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Inventors Of Ultra-High-Res Microscopes Snag Nobel Prize In Chemistry


With a wavelength of 550 nanometers typically used, that means most microscopes can only see about 0.2 micrometers (or about the width of a bacterium), according to Abbe.

But the best thing about limits in science is that they can almost always be surpassed. And when you do that, you usually get a Nobel Prize. This year, the Nobel Prize in Chemistry was awarded to three scientists for their work in circumventing the optical resolution limit. That means they made microscopes even more micro. They've actually gone nano.

You see, a maximum resolution of 0.2 micrometers may seem pretty small, but it's quite large when it comes to observing the tiny, individual molecules in the human body. A small molecule can be just one nanometer long.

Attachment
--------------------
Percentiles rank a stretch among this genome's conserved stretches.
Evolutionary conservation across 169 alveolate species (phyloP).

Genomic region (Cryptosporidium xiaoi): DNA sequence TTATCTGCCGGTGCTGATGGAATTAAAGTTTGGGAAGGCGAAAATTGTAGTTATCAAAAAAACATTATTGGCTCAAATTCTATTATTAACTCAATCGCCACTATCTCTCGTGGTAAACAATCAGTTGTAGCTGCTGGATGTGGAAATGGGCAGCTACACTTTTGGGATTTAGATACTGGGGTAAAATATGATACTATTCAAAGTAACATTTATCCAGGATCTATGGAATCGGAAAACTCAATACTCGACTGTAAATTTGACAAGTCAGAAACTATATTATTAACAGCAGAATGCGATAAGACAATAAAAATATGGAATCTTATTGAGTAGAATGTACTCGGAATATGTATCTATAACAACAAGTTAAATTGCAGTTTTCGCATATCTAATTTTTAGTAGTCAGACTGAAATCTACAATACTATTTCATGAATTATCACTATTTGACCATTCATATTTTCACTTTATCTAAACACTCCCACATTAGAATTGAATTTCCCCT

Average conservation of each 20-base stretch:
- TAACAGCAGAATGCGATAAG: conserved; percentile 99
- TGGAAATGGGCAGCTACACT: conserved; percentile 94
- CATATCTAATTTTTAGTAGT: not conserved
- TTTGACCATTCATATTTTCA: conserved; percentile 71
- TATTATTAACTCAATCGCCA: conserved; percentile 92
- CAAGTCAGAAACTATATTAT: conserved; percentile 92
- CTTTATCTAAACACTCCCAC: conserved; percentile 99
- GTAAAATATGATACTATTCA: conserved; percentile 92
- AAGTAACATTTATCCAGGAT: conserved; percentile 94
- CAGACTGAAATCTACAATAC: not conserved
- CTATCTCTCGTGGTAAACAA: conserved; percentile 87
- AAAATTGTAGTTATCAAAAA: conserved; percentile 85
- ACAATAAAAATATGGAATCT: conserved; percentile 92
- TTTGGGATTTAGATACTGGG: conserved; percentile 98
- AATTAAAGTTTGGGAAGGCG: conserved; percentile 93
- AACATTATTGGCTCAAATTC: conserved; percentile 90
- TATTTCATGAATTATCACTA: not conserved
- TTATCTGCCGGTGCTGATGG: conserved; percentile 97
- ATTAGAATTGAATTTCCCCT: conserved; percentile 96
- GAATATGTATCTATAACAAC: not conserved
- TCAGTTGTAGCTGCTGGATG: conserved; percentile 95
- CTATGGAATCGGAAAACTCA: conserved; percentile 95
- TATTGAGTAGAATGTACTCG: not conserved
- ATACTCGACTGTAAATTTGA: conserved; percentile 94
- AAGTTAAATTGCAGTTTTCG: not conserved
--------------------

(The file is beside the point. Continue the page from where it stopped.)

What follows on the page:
With the help of these nanoscopes, researchers have been able to visualize molecules such as those created in synapses in the brain. They can also track protein buildup in numerous degenerative diseases, such as Alzheimer's or Parkinson's.

In fact, nanoscopy can even be used to visualize the individual proteins in fertilized eggs.

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